H.R. Haldeman on Donald Rumsfeld, Rumsfeld on Woodward and Ricks, and Ricks on where Rummy went wrong
- By Thomas E. RicksThomas E. Ricks covered the U.S. military for the Washington Post from 2000 through 2008.
So in my research on the Vietnam War I was paging through H.R. Haldeman’s diaries to see what he says about General Creighton Abrams and was surprised to come across his comment about a former defense secretary we all know: "typical Rumsfeld, rather slimy maneuver." (657)
Pot calling the kettle, I know. It did make me ponder, for a moment, why it was that Rumsfeld was the senior member of the Nixon administration to enjoy the longest public career.
Meanwhile, I see where Mr. Rumsfeld just told an interviewer that he never read the books by Bob Woodward or me about the Iraq war. "Neither one of them were involved at all," Rumsfeld said. "They were all on the outside listening to people two or three levels down. No, I’ve not read their books."
Rumsfeld is indeed correct about whom I was listening to — and I am glad I was. In retrospect, I have come to see my book Fiasco as reflective of the views of many brigade and battalion commanders, and a couple of thoughtful division commanders, who indeed were several echelons below Defense Secretary Rumsfeld. I think they also had a much better understanding of what was going on in Iraq than he did, and they were angry and frustrated, which is why Fiasco amounted to an indictment of the top generals and the civilian overseers of the military in the Pentagon, the White House, and the Congress. How often did Rumsfeld’s undersecretary for policy, Douglas Feith, go to Iraq? Anyone know? I can’t remember him going more than once or twice.
Josh Rogin covers national security and foreign policy and writes the daily Web column The Cable. His column appears bi-weekly in the print edition of The Washington Post. He can be reached for comments or tips at email@example.com.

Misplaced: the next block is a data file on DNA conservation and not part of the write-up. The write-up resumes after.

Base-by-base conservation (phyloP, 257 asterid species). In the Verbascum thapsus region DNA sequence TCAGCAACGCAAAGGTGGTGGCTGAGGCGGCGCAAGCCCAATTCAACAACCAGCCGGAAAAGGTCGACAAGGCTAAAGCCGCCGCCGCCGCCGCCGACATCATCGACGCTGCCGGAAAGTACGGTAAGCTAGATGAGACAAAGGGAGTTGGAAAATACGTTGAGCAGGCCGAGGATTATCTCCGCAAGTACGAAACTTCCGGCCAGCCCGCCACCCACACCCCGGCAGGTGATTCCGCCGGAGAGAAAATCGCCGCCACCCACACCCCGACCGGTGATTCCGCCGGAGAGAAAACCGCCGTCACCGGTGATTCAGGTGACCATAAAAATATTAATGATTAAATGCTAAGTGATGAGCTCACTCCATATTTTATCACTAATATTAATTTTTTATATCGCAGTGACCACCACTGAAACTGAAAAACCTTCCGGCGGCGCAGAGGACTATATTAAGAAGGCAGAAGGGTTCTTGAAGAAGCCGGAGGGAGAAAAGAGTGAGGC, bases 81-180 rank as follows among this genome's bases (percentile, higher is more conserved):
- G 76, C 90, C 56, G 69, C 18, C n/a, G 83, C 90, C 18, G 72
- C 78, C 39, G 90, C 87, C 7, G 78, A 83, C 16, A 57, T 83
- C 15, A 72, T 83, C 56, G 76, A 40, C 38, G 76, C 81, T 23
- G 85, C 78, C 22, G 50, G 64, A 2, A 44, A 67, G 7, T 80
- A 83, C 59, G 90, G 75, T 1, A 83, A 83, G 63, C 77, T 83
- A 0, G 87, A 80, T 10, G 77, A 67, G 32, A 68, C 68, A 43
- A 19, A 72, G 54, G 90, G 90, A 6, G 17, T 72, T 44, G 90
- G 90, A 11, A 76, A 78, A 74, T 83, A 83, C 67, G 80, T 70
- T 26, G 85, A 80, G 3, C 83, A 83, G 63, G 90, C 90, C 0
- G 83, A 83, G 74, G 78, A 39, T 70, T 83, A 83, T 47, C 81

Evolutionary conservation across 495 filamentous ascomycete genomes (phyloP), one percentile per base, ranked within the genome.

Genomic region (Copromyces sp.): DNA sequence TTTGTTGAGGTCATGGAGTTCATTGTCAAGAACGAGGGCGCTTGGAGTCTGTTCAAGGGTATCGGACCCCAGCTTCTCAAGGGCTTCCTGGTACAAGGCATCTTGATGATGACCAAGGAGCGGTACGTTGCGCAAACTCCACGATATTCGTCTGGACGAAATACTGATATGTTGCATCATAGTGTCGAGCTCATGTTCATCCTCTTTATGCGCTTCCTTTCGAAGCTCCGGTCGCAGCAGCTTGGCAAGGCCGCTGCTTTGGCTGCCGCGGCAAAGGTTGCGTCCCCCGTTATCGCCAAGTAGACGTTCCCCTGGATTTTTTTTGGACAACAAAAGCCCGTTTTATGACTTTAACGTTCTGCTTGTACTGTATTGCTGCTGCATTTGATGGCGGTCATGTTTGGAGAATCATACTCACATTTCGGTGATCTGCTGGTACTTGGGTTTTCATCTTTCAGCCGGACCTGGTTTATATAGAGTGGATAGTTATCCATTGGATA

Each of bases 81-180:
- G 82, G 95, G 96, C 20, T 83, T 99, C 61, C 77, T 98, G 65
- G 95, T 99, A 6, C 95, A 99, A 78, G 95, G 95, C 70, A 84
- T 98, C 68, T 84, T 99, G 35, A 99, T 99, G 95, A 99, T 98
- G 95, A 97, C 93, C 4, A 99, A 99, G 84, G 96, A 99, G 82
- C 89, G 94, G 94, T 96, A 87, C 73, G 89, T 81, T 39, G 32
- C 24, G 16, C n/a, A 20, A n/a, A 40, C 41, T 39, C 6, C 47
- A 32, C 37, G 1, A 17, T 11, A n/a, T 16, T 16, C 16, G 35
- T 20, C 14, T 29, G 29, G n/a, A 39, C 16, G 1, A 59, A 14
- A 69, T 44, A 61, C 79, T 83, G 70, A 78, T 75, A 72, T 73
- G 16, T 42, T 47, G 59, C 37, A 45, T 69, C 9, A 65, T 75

Previously, Josh covered defense and foreign policy as a staff writer for Congressional Quarterly, writing extensively on Iraq, Afghanistan, Guantánamo Bay, U.S.-Asia relations, defense budgeting and appropriations, and the defense lobbying and contracting industries. Prior to that, he covered military modernization, cyber warfare, space, and missile defense for Federal Computer Week Magazine. He has also served as Pentagon Staff Reporter for the Asahi Shimbun, Japan's leading daily newspaper, in its Washington, D.C., bureau, where he reported on U.S.-Japan relations, Chinese military modernization, the North Korean nuclear crisis, and more.
A graduate of George Washington University's Elliott School of International Affairs, Josh lived in Yokohama, Japan, and studied at Tokyo's Sophia University. He speaks conversational Japanese and has reported from the region. He has also worked at the House International Relations Committee, the Embassy of Japan, and the Brookings Institution.
Josh's reporting has been featured on CNN, MSNBC, C-Span, CBS, ABC, NPR, WTOP, and several other outlets. He was a 2008-2009 National Press Foundation's Paul Miller Washington Reporting Fellow, 2009 military reporting fellow with the Knight Center for Specialized Journalism and the 2011 recipient of the InterAction Award for Excellence in International Reporting. He hails from Philadelphia and lives in Washington, D.C.| The Cable |